repeatedly poor student evaluations should not be ignored.

    Scott Seidman, Jun 21, 2005
  5. Richard Ulrich

    Abe Kohen Guest

    I did not mean to imply that YOU do; but others do.
    The key word was interchangabably, e.g., refer to C-super-i;sub-j and then
    in midstream change it to C-sub-i,j.

    I was very fortunate to have learned tensor notation from Professor Irving
    H. Shames (Mechanics of Deformable Solids). He had the gift (of teaching).
    He also paid me a few quarters for finding typos in some of his other books.
    Abe Kohen, Jun 21, 2005
  6. Richard Ulrich

    Caligula Guest

    Yeah , sure....

    Seek simplicity and mistrust it.
    Alfred North Whitehead

    Who would have thought that there are so many things in the world
    that I do not want?
    Socrates, while strolling through the marketplace in Athens
    Caligula, Jun 21, 2005
  7. Effort for sure, but even there you have to show them the path. And
    yes, the student that instructors mostly compare their students to is
    Actually that is the image most students have today. You must show them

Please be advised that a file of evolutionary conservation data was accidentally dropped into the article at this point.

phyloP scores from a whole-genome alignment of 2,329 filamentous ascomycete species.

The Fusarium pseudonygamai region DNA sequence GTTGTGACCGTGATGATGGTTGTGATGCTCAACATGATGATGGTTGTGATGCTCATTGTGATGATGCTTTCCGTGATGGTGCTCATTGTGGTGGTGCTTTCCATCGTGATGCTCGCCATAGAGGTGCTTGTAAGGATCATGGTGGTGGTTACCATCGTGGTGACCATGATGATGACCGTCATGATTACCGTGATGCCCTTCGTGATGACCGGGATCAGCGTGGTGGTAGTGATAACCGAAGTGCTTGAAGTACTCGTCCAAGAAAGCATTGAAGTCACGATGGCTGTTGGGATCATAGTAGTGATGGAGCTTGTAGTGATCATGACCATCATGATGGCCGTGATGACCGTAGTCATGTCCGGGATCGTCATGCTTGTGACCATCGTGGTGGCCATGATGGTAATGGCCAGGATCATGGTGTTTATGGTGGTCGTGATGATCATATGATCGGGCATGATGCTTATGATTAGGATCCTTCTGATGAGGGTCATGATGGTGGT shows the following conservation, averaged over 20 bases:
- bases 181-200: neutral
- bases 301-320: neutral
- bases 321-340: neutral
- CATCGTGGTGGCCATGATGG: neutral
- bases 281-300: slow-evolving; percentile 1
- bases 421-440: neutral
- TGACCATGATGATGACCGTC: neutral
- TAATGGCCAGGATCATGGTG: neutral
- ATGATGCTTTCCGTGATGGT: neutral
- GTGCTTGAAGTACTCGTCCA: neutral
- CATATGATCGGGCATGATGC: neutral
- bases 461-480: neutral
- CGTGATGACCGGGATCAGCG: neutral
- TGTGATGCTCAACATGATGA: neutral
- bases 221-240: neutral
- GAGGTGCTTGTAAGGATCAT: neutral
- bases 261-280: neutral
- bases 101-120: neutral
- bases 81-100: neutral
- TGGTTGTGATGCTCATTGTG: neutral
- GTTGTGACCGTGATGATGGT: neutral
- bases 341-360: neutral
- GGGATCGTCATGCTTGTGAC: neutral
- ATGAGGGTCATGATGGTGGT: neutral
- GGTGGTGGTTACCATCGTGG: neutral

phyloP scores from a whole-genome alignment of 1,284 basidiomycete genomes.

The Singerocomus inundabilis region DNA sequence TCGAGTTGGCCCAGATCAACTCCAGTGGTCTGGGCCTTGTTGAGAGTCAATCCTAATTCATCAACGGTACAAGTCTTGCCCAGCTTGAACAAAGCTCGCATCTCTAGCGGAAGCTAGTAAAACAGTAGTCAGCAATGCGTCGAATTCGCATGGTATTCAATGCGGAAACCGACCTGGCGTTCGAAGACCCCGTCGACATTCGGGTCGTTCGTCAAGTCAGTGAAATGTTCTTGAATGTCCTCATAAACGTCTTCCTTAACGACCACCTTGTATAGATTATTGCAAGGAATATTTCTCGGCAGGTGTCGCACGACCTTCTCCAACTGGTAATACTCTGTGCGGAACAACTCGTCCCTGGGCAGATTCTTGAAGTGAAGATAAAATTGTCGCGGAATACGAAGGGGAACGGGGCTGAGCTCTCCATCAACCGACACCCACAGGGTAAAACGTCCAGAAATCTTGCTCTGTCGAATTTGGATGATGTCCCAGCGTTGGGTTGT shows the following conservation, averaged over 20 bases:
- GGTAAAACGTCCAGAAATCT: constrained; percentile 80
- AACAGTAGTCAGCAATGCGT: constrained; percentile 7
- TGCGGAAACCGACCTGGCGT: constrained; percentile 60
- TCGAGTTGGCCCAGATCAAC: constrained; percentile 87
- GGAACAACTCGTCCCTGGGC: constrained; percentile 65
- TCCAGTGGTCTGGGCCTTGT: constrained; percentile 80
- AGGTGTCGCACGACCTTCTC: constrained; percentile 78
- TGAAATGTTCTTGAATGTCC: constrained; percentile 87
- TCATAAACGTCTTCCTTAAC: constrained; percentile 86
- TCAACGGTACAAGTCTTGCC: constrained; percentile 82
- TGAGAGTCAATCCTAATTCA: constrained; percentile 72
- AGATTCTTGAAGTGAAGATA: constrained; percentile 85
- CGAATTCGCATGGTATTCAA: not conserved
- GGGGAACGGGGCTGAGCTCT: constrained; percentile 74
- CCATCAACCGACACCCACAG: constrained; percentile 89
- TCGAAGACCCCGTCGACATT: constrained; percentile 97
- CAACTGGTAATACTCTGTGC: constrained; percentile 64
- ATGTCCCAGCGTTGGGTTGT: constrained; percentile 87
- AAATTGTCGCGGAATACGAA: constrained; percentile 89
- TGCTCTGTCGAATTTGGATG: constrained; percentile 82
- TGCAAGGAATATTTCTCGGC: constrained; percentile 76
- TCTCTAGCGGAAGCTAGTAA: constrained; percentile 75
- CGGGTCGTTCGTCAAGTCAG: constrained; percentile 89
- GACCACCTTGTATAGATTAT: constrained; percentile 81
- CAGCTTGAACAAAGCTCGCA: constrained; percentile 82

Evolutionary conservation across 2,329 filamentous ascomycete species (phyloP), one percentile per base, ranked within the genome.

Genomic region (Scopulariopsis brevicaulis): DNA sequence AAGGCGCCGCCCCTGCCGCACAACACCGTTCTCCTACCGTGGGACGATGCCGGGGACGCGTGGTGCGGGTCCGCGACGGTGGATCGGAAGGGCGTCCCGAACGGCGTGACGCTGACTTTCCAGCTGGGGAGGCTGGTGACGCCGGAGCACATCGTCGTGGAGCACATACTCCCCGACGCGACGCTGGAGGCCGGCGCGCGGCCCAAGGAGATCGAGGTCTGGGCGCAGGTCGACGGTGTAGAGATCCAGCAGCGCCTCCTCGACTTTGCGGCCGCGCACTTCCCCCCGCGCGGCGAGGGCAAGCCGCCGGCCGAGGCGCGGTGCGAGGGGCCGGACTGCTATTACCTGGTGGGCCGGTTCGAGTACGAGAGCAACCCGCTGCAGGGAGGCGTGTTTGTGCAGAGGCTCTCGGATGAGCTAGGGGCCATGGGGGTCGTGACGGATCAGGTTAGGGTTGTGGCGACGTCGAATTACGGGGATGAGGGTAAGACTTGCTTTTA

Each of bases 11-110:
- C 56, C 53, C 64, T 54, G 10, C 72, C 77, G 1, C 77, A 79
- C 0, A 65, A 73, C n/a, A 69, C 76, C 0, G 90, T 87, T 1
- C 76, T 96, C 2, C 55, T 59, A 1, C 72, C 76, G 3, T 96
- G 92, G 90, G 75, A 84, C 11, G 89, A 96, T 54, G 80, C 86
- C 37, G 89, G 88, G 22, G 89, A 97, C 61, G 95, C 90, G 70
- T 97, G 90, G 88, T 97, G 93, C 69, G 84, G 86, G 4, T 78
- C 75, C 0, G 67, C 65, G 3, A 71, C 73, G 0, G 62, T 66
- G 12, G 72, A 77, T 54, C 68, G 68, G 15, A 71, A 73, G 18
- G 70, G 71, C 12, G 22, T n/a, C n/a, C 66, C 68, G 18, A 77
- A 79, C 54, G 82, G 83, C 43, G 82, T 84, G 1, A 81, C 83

how it is more like a cafeteria.

    Yes. There is an inevitable momentum behind articulation agreements
    Are you sure. In my experience it happens maybe at the Dean's level or
    between offices that are linked and not at the faculty level.
    Absolute self justification frequently encountered in instructors. Why
    did the student fail? She didn't have what it takes. How do you know
    that? She failed.

    josh halpern
    Joshua Halpern, Jun 22, 2005
  8. Wrong, at least for a sizeable group. You are projecting.
    Good physicians teach their patients to do this. Bad ones bury their

    josh halpern
    Joshua Halpern, Jun 22, 2005
  9. Richard Ulrich

    BMJ Guest

    Joshua Halpern wrote:

    Is there something wrong with that?

    Yes, or don't students uses library books any more?

    Only if the adminstration allowed it.

    Not likely. If students were continually rejected by the uni because of
    where they studied, do you honestly believe that the college would
    continue with business as usual? ("Oh, here's an application from a
    student who went to Podunk College. Well, that one goes into the 'Drop
    Dead' pile....") How long do you think it'll stay in business?
    A few years later, I had some dealings with the upper management of the
    college, so I had some insight as to what went on.

    The student is placed in situations typical of what a practioner of the
    profession in question would encounter. The criterion for passing or